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GUEST COLUMN: New state laws encourage big businesses to support work-based learning programs

Matthew Gambill

Matthew Gambill is executive director of the Georgia Association for Career and Technical Education.

Typically, our sessions of the Georgia General Assembly are dominated by high-profile issues and bills that produce impassioned debates and sensational headlines. That’s always been the case, and it’s not likely to change anytime soon.

But every once in a while, important legislation that has the potential to make a powerful, positive difference works its way quietly through the legislature without really being noticed.

That’s what happened with a couple of career and technical education bills over the past few legislative sessions. The issue actually got its start several years ago when a group of Career, Technical and Agricultural Education teachers in Northwest Georgia began talking among themselves about how to create more Work Based Learning and Youth Apprenticeship Program opportunities for their students.

Georgia already has one of the strongest WBL and YAP programs in the country. Statewide, more than 16,000 students are involved in the two programs. But most of those internships and apprenticeships are with smaller, locally-owned businesses. Big national companies have generally been hesitant to participate because of complex labor regulations and questions about the workplace status of interns or apprentices who are under the age of 18.

Those teachers in Northwest Georgia were trying to figure out a way to overcome that reluctance on the part of big companies and create more opportunities for their students. But the truth is, nothing much grew out of the discussions — until Eddie Lumsden, a retired Georgia state trooper from Armuchee, ran for and won a seat in the House of Representatives in 2012. As it happened, one of the teachers involved in those earlier talks was a friend of Lumsden and began talking to him about the issue.

Rep. Lumsden thought the issue was important and decided to take it on. In 2014, his second year in the General Assembly, he sponsored House Bill 766, the “Work Based Learning Act,” which created a framework aimed at defining how the business and CTAE communities could work together to create more workplace opportunities for CTAE students. Among the cosponsors he recruited was State Rep. Brooks Coleman, R-Duluth, who chaired the House Education Committee, and his bill passed with only a handful of dissenting votes and was signed into law by Governor Nathan Deal.

But Rep. Lumsden’s work wasn’t done. In 2015, the beginning of his second term, he introduced HB 402, which was aimed at making it clear, as a matter of state law, that companies could provide WBL and YAP opportunities to high school students as young as age 16, and at creating financial incentives for them to do so. Specifically, HB 402 spelled out a process by which companies that win certification from the State Board of Education as Work Based Learning Employers can be eligible for discounts of up to 5 percent in their workman’s compensation insurance.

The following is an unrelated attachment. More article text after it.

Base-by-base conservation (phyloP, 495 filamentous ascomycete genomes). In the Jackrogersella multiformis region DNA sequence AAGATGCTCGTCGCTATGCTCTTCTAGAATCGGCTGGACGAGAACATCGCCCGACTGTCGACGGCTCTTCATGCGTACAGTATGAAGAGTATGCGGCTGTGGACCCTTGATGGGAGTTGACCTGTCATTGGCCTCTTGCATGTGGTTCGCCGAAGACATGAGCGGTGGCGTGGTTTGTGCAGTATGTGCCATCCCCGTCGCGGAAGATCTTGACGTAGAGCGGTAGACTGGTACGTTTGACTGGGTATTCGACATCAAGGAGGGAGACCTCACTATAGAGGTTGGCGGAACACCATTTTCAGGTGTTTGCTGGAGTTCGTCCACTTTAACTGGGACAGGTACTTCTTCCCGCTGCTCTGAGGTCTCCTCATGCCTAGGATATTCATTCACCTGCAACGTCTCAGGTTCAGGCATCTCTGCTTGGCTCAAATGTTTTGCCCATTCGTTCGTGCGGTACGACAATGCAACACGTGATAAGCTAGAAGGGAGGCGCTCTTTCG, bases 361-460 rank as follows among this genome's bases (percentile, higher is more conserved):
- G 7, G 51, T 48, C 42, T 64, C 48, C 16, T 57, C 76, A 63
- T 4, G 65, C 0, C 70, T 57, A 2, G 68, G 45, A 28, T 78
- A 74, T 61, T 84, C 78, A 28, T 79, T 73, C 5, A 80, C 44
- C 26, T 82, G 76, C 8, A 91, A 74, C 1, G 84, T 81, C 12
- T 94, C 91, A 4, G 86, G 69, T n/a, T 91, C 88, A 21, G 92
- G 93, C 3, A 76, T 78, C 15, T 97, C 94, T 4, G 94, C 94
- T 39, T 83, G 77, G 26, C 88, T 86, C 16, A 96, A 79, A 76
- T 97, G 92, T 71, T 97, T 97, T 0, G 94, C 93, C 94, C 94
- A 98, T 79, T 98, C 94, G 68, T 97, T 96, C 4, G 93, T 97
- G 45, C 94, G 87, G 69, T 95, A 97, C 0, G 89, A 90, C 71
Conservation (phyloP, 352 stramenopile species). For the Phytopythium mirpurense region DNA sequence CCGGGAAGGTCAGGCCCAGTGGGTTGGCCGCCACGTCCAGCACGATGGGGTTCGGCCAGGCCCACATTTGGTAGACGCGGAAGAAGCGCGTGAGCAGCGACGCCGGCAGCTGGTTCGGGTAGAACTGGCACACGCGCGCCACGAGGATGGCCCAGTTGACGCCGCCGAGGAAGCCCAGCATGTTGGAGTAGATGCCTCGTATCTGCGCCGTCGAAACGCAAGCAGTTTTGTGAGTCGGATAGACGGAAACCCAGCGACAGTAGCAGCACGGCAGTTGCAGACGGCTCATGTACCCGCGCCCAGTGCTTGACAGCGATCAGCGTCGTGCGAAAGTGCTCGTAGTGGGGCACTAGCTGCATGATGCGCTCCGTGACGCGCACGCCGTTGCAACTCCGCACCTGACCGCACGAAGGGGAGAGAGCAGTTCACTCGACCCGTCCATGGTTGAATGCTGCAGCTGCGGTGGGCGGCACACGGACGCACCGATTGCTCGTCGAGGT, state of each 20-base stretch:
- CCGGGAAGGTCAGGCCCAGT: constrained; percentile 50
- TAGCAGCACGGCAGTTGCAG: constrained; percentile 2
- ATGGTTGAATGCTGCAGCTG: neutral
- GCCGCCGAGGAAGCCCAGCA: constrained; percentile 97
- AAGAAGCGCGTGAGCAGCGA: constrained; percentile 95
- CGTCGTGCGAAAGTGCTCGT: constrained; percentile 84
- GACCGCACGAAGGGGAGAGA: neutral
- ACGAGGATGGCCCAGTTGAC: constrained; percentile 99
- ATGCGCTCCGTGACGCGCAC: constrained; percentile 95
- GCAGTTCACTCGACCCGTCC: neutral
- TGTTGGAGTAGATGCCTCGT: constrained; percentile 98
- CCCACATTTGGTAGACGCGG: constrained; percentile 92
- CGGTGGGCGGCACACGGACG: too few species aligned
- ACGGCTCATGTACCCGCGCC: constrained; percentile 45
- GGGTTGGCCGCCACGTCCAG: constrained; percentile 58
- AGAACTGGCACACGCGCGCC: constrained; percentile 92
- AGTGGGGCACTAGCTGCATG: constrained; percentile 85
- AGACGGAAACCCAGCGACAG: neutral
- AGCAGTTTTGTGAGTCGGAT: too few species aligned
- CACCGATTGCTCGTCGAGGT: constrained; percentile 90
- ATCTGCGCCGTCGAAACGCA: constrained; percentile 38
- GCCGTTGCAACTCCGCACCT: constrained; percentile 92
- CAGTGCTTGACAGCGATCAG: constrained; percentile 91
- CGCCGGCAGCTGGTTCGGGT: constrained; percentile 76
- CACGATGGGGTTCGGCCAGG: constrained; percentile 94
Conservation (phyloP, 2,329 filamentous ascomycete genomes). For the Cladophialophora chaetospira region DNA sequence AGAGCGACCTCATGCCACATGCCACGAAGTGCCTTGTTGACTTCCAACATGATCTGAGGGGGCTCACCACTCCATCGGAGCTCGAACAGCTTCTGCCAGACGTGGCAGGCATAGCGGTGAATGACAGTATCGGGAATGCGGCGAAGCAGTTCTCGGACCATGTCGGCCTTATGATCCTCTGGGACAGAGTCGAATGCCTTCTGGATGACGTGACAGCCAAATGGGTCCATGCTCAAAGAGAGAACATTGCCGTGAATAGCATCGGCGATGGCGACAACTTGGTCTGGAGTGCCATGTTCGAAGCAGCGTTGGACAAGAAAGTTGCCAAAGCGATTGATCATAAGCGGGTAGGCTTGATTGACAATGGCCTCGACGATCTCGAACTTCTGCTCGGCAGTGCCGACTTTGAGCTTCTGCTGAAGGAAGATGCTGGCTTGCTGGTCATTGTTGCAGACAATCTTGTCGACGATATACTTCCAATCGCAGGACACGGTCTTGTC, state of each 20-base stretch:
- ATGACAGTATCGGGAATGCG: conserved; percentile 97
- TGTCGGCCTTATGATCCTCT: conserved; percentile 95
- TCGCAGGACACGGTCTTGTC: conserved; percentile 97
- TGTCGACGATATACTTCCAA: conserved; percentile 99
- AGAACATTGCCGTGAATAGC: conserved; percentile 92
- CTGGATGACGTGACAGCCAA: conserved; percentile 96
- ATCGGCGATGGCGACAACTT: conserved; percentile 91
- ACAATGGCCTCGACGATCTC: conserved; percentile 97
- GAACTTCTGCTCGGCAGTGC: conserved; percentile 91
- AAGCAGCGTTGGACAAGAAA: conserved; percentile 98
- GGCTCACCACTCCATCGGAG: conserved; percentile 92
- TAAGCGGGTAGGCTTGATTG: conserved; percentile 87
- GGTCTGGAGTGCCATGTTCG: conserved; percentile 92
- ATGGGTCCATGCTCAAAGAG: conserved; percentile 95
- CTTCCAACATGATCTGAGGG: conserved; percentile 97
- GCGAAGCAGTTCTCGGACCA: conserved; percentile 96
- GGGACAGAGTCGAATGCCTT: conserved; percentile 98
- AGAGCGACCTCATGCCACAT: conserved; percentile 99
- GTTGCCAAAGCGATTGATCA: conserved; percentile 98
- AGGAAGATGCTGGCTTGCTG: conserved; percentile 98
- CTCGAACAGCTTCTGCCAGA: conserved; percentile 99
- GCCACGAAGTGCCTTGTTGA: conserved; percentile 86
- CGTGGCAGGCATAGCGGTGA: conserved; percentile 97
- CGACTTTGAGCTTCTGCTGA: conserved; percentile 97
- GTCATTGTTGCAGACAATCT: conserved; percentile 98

That part of the bill was modeled on the state’s drug-free workplace law, which grants employers who maintain drug-free workplaces a 7.5 percent reduction in their workman’s comp premiums. The underlying theory is that drug-free employee bodies will be more stable and result in lower workman’s compensation payouts by the insurers. The theory behind the potential discount written into HB 402 is much the same: a workforce built, over time, on highly qualified and trained employees groomed through the state’s CTAE system will be more stable and less costly to insurers, and therefore worth the lowered premiums.

Beyond the mechanics of HB 402, the new law (like HB 766 before it) is aimed at responding to ongoing pleas from the business community for ever more qualified employees. As the bill itself stated: “By opening their doors to work based learning opportunities, employers can play an active role in shaping the quality of their future work force, by preparing potential leaders for their company and their community, and by helping shape future curriculum to create an educated work force for their industry as a whole.”

Because HB 402 dealt with the state’s workman’s compensation laws, it was assigned to the legislative insurance committees, which took the summer of 2015 to study and refine the bill. When the General Assembly reconvened this past January, HB 402 began a steady march through the legislative process. It passed the House 166-0 and the Senate 49-0, and was signed into law by Governor Deal on April 26, to utterly no fanfare.

It’ll be a while, of course, before we know what kind of impact the new law will have, but there’s already evidence it’s having a positive effect. As it was moving through the General Assembly, HB 402 attracted important support from businesses, including the Associated General Contractors of Georgia, and the organization I manage, the Georgia Association for Career and Technical Education.

The State Department of Education reports it’s already hearing from local school systems that want to expand their capacity to manage their WBL and YAP programs, at least partly in response to HB 402. This July, my organization, GACTE, will devote a major part of its upcoming summer conference to educating our members about the new law. One of our presenters will be a representative from State Farm Insurance.

Matthew Gambill is executive director of the Georgia Association for Career and Technical Education.